There’s no season for halloumi production, but there are best practices for preparing it. Though the cheese can be eaten by itself, uncooked, most people find it most enjoyable when it’s grilled or fried. Try grilling thick slabs of halloumi on a 400 degree barbecue for about two to three minutes per side.

If you’d prefer to cook indoors, pan-frying is another simple method. Heat a small amount of olive oil (or any oil with a high smoke point) in a non-stick pan until shimmering, then add slices of halloumi and cook to three minutes per side, or until a brown, crispy webbing appears on its surface.


7 Sources
Verywell Fit uses only high-quality sources, including peer-reviewed studies, to support the facts within our articles. Read our editorial process to learn more about how we fact-check and keep our content accurate, reliable, and trustworthy.
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  2. American Heart Association. Saturated fats.

  3. National Institutes of Health. Calcium.

  4. Malik VS, Sun Q, van Dam RM, Rimm EB, Willett WC, Rosner B, Hu FB. Adolescent dairy product consumption and risk of type 2 diabetes in middle-aged women. Am J Clin Nutr. 2011 Sep;94(3):854-61. doi: 10.3945/ajcn.110.009621.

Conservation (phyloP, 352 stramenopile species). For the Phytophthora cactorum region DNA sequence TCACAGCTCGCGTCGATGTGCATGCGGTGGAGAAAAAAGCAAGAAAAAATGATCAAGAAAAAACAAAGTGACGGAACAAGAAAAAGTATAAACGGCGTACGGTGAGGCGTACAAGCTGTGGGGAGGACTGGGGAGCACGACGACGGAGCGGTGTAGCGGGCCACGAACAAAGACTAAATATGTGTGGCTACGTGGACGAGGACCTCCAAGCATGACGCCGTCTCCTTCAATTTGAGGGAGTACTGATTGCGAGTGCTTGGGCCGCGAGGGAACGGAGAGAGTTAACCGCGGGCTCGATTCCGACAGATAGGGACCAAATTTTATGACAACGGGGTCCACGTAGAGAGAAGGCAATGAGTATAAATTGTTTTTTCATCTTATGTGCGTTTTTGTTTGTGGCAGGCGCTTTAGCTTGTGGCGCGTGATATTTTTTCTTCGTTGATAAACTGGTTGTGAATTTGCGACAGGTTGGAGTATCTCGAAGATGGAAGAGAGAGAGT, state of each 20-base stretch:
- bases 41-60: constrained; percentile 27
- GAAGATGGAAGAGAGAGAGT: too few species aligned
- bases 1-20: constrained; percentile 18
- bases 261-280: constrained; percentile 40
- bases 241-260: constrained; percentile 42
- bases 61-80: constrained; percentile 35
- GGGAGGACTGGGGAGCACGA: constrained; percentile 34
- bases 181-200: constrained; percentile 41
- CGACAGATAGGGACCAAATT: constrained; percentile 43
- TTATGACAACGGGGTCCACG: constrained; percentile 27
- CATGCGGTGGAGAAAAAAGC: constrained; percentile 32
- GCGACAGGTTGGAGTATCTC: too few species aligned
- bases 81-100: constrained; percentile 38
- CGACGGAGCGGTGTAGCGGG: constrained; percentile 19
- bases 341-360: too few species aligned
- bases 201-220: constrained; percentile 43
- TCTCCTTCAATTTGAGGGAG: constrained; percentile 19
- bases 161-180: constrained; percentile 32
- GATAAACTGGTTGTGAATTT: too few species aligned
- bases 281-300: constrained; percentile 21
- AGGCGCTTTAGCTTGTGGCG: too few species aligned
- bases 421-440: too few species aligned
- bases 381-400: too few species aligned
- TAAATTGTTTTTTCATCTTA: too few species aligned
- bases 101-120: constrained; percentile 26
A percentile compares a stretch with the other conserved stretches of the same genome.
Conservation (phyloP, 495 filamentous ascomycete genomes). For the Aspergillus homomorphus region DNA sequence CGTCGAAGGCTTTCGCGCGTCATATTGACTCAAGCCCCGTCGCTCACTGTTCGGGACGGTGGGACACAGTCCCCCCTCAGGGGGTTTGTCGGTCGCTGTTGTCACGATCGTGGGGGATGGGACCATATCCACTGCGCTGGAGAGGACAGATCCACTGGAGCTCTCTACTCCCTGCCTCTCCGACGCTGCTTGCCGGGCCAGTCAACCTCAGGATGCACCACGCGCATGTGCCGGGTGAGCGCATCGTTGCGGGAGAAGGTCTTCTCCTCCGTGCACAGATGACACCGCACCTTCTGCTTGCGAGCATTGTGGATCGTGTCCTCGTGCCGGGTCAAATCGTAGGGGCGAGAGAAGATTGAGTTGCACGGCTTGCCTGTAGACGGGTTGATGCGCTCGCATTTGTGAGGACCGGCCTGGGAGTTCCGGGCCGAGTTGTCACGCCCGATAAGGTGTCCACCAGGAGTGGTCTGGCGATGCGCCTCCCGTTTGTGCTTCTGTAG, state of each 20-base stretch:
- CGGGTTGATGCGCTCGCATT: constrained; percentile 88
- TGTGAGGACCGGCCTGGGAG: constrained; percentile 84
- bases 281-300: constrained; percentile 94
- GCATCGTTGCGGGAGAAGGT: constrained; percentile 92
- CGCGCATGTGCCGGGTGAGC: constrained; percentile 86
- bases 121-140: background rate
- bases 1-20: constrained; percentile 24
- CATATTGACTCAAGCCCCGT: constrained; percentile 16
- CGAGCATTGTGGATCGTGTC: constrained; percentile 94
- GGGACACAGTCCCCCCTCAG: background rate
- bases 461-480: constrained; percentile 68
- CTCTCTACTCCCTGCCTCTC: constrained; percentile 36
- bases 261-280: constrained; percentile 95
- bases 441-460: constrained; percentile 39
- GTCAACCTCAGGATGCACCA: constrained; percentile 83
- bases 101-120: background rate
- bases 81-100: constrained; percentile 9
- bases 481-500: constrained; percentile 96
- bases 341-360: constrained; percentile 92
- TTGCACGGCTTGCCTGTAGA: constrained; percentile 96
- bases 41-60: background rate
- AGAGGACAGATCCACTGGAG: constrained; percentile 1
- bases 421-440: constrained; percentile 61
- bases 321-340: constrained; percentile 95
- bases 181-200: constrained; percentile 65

5. Alvarez-Bueno C, Cavero-Redondo I, Martinez-Vizcaino V, Sotos-Prieto M, Ruiz JR, Gil A. Effects of Milk and Dairy Product Consumption on Type 2 Diabetes: Overview of Systematic Reviews and Meta-Analyses. Adv Nutr. 2019 May 1;10(suppl_2):S154-S163. doi: 10.1093/advances/nmy107.

  6. Stergiadis S, Nørskov NP, Purup S, Givens I, Lee MRF. Comparative Nutrient Profiling of Retail Goat and Cow MilkNutrients. 2019;11(10):2282. doi:10.3390/nu11102282

  7. Centers for Disease Control and Prevention. Sodium.

By Sarah Garone, NDTR
Sarah Garone, NDTR, is a freelance health and wellness writer who runs a food blog.